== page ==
Alone on a Wide Wide Sea


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Alone on a Wide Wide Sea

Teacher’s Resource

by Lucy English

William Collins’ dream of knowledge for all began with the publication of his first book in 1819. A self-educated mill worker, he not only enriched millions of lives, but also founded a flourishing publishing house. Today, staying true to this spirit, Collins books are packed with inspiration, innovation and practical expertise. They place you at the centre of a world of possibility and give you exactly what you need to explore it.

Collins. Do more.

Published by Collins

An imprint of HarperCollins Publishers

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W6 8JB

Browse the complete Collins catalogue at
Visit the Collins Readers website at

Text  HarperCollins Publishers Limited 2006

Maps  Tim Stevens 2006

Extracts from Alone on a Wide Wide Sea  Michael Morpurgo

Collins Readers Teacher’s Resources can be downloaded and duplicated as required for institutional use. However, this material is copyright and under no circumstances may copies be offered for sale.
Author: Lucy English



ntroduction 5

Introducing the novel

Lesson 1: Questioning the world 6

Map 1

Map 2

OHT 1: Chapter 1 title

OHT 2: Opening paragraph
Lesson 2: Hook that reader! 11

Worksheet 3: Narrative hooks

Worksheet 4: Opening lines
Lesson 3: What’s in a name? 14

OHT 3 What’s in a name?

OHT 4: How to have a perfect start to school

Worksheet 5: Peer-Assessment sheet
Lesson 4: How do you feel? 18

OHT 5: Emotion chart
Lesson 5: Analysing character 20

OHT 6: Aunty Megs

OHT 7: Analysing Aunty Megs

OHT 8: Analysing Aunty Megs
Lesson 6: Leading the reader through 24

Worksheet 6: Connective categories

OHT 9: Connectives

OHT 10: How could connectives be used here?

Worksheet 7: Connectives bingo
Lesson 7: Getting to work 29

OHT 11: Gissa Job
Lesson 8: The Power of Pictures 31

OHT 12: Australian recruitment poster

OHT 13: Kim Phuc (1972)

OHT 14: Kim Phuc today

Worksheet 8: Bloom’s Taxonomy

Worksheet 9: War Photographer

Worksheet 10: What were they like?
Lesson 9: Over to Allie 38

Worksheet 11: Rank the phrases
Lesson 10: All at sea 40

OHT 15: Dear Mum and Grandpa

OHT 16: I want to change your mind…
Lesson 11: Why does it work? 43

OHT 17: Why the novel works for me

Worksheet 12: Why the novel works for me
Lesson 12: Assessment writing 46

Worksheet 13: Assessment sheet


urther teaching suggestions 48

Alone on a Wide Wide Sea



agerly anticipated by his many fans, Alone on a Wide Wide Sea is multi-award winning author Michael Morpurgo’s latest novel for young readers. A lyrical and life-affirming story incorporating a number of challenging themes, it was described by Kate Kellaway in The Observer as ‘his best book in years’.

The novel first tells the story of Arthur Hobhouse, shipped to Australia after WWII. Having lost his sister, his country and everything he knows, Arthur endures mistreatment, neglect and forced labour in the Australian outback before finding a home. Throughout his life, he is saved again and again by his love of the sea, and when he meets and marries a nurse whose father owns a boat building business, all the pieces of his fractured life come together. The second half of the novel tells the story of Arthur’s daughter Allie, whose love of the sea is as strong and vital as her father’s. She embarks on an epic solo voyage across the world’s roughest seas, in search of her father’s long-lost sister. Both moving and original, the novel is interwoven with Coleridge’s ‘Rime of the Ancient Mariner’, and tackles a number of challenging and difficult themes with gentleness and humanity.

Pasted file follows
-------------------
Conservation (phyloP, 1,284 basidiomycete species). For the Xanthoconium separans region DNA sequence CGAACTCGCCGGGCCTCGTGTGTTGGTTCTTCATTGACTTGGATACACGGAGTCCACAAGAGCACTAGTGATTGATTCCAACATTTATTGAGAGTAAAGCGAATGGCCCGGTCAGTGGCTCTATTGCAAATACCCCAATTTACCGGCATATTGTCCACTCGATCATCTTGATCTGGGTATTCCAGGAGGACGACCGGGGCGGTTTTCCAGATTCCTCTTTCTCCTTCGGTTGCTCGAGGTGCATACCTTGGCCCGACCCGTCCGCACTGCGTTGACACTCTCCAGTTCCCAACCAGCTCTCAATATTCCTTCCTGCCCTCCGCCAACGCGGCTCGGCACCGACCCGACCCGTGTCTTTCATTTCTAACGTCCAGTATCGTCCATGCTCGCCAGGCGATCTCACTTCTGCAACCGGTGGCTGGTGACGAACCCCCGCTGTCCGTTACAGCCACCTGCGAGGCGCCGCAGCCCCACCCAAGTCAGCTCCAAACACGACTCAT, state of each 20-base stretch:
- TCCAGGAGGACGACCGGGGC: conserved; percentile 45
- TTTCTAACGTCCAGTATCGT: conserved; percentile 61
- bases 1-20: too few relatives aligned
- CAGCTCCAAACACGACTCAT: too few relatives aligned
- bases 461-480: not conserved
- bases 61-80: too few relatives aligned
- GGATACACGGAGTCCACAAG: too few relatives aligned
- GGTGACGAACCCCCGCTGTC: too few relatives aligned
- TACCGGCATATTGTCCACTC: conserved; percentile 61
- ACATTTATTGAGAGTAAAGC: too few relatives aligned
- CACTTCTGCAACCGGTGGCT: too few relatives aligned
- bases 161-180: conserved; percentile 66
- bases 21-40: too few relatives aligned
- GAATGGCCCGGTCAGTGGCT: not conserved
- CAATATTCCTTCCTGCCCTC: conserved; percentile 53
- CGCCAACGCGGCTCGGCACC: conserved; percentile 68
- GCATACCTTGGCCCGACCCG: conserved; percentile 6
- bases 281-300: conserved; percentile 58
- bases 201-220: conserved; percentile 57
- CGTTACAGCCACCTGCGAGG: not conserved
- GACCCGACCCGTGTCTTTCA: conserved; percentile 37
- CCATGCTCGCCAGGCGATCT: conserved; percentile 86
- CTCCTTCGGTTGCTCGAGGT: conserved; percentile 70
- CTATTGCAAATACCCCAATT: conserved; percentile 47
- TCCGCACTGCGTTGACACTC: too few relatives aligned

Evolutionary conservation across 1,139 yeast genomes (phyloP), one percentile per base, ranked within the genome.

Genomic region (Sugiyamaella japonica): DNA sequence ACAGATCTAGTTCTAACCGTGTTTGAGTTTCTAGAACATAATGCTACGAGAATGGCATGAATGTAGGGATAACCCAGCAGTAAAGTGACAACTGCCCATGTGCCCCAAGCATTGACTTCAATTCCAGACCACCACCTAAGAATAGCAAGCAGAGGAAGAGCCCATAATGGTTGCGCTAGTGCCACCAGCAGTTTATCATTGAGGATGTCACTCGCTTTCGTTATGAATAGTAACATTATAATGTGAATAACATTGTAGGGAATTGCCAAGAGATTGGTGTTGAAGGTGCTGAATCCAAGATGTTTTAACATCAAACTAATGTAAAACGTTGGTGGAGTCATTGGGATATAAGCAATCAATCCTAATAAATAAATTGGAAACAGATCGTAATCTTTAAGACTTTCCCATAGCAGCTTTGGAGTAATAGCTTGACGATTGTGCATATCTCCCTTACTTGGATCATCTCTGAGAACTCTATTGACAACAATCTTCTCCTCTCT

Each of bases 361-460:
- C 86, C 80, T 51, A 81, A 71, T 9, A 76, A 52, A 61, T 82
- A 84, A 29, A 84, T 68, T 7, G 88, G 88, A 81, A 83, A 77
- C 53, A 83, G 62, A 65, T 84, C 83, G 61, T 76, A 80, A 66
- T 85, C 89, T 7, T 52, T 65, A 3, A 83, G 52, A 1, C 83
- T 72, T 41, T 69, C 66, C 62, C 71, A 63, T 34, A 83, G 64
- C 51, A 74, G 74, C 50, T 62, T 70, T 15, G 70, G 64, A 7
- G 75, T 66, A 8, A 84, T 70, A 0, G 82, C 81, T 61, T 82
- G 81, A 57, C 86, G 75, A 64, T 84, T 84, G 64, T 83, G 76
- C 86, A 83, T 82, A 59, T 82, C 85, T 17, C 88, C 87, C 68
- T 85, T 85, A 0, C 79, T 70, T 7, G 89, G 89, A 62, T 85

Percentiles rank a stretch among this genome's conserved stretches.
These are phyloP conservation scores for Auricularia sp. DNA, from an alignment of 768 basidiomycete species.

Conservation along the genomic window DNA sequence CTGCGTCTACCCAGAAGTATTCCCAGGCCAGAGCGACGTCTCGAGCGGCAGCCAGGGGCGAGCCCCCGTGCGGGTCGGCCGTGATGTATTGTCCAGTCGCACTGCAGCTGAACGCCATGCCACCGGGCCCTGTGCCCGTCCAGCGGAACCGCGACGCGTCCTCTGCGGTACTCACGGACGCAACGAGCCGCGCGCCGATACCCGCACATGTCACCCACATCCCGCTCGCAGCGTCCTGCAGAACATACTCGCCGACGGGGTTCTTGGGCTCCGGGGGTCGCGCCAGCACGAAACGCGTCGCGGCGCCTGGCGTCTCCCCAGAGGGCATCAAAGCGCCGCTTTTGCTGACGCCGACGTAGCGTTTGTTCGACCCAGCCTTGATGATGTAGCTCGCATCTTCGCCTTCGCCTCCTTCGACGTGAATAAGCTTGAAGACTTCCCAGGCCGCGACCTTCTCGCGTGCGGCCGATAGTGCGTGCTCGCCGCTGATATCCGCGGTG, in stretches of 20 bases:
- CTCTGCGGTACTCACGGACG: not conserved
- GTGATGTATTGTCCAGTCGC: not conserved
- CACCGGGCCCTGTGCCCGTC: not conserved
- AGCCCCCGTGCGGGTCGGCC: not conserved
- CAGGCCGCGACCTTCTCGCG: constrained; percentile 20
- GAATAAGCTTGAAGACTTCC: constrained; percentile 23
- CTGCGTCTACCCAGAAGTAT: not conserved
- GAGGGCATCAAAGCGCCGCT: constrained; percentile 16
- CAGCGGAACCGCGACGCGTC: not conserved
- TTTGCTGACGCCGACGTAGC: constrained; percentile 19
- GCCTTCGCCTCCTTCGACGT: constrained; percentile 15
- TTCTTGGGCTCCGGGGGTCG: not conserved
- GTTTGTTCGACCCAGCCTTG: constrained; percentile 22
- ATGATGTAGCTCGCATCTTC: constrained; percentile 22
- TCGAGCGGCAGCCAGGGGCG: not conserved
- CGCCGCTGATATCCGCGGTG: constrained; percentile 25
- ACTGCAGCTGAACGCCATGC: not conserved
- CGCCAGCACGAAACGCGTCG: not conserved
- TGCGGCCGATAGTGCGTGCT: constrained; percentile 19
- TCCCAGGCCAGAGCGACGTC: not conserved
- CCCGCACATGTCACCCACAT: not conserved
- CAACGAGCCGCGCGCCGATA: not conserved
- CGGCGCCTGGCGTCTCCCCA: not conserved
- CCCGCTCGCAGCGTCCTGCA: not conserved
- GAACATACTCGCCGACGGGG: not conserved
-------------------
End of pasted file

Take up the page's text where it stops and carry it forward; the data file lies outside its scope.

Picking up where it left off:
The teaching suggestions below are designed for Year 7 students – however, the novel may be suitable for older classes as well. Students do not need to have any specific background knowledge before reading Alone on a Wide Wide Sea, but will need to be made familiar with ‘The Rime of the Ancient Mariner’ during their study of the book, as well as the history of child migrants.

The Author

Michael Morpurgo has written over 90 books and has an unparalleled reputation in the world of children's fiction. His works have been adapted for the cinema, TV and theatre and he has won numerous awards including the Blue Peter Book Award, the Whitbread Children's Book Award and the Smarties Prize. In 2003, he was appointed the third Children's Laureate.

Michael Morpurgo is, in his own words, “oldish, married with three children, and a grandfather six times over.” After attending schools in London, Sussex and Canterbury, he went on to London University to study English and French, followed by a job in a primary school in Kent. It was there that he discovered what he wanted to do.
“We had to read the children a story every day and my lot were bored by the book I was reading. I decided I had to do something and told them the kind of story I used to tell my kids - it was like a soap opera, and they focussed on it. I could see there was magic in it for them, and realised there was magic in it for me.”

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